4. Homeopathy (Parul Sanduja and Dr. Jozef Krop): The word homeopathy derives from two Greek words, homios, meaning similar, and pathos, meaning suffering. Founded in 1810 by the German doctor, chemist and scholar Samuel Hahnemann, homeopathic medicine is based on the principle of “like cures like.” In its simplest terms, this principle states that a substance capable of causing disease can also be used to treat disease. To learn the symptoms that any given substance can produce, it must be taken in repeated doses. When experienced during an episode of disease, these symptoms can then be cured by taking the same substance in its homeopathic form (as a remedy).

5. Manual medicine (Dr. Craig Appleyard): Manual or musculoskeletal medicine is the medical discipline that deals with the most common causes of pain and disability, namely reversible dysfunctions of the locomotor system, including the spine. Manual medicine is as old as recorded history, with evidence in Thai statuary of manual techniques dating back 4000 years. Hippocrates is known to have used manual techniques, especially on the spine. Manipulation, the mainstay of modern manual medicine, is used to restore altered structure–function relationships.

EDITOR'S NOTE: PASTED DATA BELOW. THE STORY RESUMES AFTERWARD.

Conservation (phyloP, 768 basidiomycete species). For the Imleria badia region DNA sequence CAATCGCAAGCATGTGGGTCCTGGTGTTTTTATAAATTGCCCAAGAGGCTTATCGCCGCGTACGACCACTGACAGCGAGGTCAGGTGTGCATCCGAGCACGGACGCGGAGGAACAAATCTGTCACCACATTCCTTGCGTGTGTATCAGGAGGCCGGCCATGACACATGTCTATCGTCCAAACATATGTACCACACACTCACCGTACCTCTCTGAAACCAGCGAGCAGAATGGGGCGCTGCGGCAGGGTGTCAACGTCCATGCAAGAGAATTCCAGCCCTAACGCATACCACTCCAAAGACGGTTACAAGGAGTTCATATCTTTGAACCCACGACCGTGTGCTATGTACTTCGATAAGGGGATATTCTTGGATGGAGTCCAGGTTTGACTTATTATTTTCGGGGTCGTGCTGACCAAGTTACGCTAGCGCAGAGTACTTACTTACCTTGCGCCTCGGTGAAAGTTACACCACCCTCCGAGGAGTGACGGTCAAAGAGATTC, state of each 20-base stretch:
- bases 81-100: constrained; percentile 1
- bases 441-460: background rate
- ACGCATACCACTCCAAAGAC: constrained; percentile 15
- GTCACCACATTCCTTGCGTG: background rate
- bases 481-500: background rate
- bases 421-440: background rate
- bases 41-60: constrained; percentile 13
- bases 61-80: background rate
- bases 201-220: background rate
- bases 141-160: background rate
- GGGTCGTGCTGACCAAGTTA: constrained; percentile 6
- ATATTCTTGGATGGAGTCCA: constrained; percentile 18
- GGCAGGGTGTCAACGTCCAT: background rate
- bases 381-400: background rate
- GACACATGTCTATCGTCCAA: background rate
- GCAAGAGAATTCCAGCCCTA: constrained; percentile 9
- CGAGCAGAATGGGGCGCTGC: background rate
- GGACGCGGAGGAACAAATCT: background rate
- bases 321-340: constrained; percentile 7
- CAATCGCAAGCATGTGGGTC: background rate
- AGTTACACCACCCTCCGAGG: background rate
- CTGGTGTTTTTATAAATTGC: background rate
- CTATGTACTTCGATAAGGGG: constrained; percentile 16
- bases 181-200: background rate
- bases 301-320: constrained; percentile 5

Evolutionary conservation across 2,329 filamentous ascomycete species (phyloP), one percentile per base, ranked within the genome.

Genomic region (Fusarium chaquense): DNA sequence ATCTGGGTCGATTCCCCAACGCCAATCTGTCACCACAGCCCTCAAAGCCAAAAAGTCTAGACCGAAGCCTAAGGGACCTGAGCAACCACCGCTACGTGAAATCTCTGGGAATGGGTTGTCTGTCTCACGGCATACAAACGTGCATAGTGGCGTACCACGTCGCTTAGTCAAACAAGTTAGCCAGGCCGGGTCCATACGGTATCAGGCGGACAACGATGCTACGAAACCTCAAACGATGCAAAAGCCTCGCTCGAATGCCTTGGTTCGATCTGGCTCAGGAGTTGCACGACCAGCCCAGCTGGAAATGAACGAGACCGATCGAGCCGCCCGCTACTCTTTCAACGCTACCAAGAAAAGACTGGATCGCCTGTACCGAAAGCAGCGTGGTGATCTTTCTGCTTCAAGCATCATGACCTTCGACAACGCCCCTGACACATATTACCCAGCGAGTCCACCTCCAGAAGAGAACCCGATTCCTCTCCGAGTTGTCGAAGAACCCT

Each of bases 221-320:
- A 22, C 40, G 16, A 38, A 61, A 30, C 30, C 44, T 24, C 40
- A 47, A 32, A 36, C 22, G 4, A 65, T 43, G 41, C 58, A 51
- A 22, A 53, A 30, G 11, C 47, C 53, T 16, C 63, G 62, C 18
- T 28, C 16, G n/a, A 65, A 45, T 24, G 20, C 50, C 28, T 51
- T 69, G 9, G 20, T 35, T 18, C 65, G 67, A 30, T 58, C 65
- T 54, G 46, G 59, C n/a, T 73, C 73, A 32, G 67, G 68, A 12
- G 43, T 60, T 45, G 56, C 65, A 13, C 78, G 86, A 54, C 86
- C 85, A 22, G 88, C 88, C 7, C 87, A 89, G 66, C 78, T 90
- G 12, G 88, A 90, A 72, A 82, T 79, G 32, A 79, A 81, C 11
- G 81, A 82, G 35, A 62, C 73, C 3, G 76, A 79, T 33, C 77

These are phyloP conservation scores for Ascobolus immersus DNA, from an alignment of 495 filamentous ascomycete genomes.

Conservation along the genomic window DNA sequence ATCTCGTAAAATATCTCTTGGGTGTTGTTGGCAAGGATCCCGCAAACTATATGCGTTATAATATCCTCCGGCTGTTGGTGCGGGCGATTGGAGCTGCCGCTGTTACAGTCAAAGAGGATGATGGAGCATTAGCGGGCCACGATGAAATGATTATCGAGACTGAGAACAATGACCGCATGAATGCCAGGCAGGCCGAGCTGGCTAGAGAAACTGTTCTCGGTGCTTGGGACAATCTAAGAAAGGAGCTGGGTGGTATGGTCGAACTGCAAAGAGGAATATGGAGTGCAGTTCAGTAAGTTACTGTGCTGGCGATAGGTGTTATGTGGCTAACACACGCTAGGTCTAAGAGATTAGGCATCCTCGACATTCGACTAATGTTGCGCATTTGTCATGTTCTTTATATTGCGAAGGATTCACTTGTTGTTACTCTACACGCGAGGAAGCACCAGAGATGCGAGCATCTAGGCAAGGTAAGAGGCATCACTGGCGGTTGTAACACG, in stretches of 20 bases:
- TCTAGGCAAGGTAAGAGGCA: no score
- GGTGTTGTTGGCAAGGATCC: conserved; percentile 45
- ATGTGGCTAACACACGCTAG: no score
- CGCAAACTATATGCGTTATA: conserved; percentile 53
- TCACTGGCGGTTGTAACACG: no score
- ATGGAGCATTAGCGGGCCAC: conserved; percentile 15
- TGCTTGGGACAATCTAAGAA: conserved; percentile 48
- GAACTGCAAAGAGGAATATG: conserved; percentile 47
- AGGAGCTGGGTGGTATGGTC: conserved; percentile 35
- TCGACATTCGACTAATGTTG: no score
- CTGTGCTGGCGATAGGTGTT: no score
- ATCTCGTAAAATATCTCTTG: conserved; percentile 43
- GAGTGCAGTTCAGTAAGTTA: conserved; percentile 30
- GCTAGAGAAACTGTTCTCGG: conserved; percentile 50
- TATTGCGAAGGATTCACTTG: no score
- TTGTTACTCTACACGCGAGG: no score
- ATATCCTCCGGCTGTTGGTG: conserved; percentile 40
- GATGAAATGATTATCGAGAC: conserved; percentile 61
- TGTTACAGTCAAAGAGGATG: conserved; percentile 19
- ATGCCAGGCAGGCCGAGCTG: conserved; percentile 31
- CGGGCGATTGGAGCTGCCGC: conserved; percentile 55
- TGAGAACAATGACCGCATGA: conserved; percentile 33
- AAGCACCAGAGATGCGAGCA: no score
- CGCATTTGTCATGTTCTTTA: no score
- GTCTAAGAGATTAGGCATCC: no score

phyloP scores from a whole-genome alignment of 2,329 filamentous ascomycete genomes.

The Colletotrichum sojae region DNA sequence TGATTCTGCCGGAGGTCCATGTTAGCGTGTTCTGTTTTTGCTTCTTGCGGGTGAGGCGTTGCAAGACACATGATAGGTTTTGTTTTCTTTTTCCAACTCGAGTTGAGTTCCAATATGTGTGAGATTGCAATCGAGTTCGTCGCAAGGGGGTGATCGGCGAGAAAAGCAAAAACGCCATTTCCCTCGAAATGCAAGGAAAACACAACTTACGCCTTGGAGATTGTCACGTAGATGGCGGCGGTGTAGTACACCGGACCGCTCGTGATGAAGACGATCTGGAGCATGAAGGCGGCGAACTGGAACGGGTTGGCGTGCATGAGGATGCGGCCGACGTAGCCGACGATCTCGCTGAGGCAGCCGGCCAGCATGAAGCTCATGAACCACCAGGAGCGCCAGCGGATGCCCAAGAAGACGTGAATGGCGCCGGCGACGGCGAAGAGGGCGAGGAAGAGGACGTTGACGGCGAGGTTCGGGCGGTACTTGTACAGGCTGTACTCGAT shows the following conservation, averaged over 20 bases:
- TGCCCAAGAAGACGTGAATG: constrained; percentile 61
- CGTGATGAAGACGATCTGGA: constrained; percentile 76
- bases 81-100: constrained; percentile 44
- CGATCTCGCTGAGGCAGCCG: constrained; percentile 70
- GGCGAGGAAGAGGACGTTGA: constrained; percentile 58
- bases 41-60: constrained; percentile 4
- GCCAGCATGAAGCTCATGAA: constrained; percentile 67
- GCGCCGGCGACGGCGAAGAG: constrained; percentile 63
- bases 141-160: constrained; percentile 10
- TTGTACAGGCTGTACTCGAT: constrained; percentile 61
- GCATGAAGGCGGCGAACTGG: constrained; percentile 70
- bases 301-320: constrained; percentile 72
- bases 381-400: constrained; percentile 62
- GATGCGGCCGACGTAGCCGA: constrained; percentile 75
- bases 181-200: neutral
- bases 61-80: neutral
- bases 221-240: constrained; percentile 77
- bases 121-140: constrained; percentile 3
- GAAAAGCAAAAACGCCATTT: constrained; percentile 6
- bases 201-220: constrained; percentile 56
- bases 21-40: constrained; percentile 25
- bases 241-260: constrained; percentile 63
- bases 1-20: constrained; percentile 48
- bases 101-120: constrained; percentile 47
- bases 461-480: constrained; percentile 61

6. Neural therapy (Dr. Robert Kidd): Neural therapy is an approach to illness and disease based on identifying foci of electrophysiological instability that are causing local areas of autonomic nervous system dysfunction. These foci, which may occur anywhere in the body, can be stabilized by “caine” anesthetics, in the same way that ventricular arrhythmias can be treated by lidocaine. The treatment usually involves injections of dilute procaine directly into the foci (which are called interference fields), as well as into a convenient vein on the ipsilateral side of the body.

7. Prolotherapy (Dr. Robert Banner): The concept of prolotherapy originated in the nonsurgical treatment of hernias, varicose veins and hemorrhoids, all of which are due to weakness of the connective tissue. Prolotherapy, as it is practised today, is also known as nonsurgical reconstruction of the ligament or tendon or as regenerative injection therapy. It is a permanent treatment for chronic pain due to laxity or nonhealing of ligament and tendon injuries. The prefix prolo, short for proliferation, indicates that this treatment causes the proliferation (formation and growth) of new tissue in areas where the existing tissue has become weak.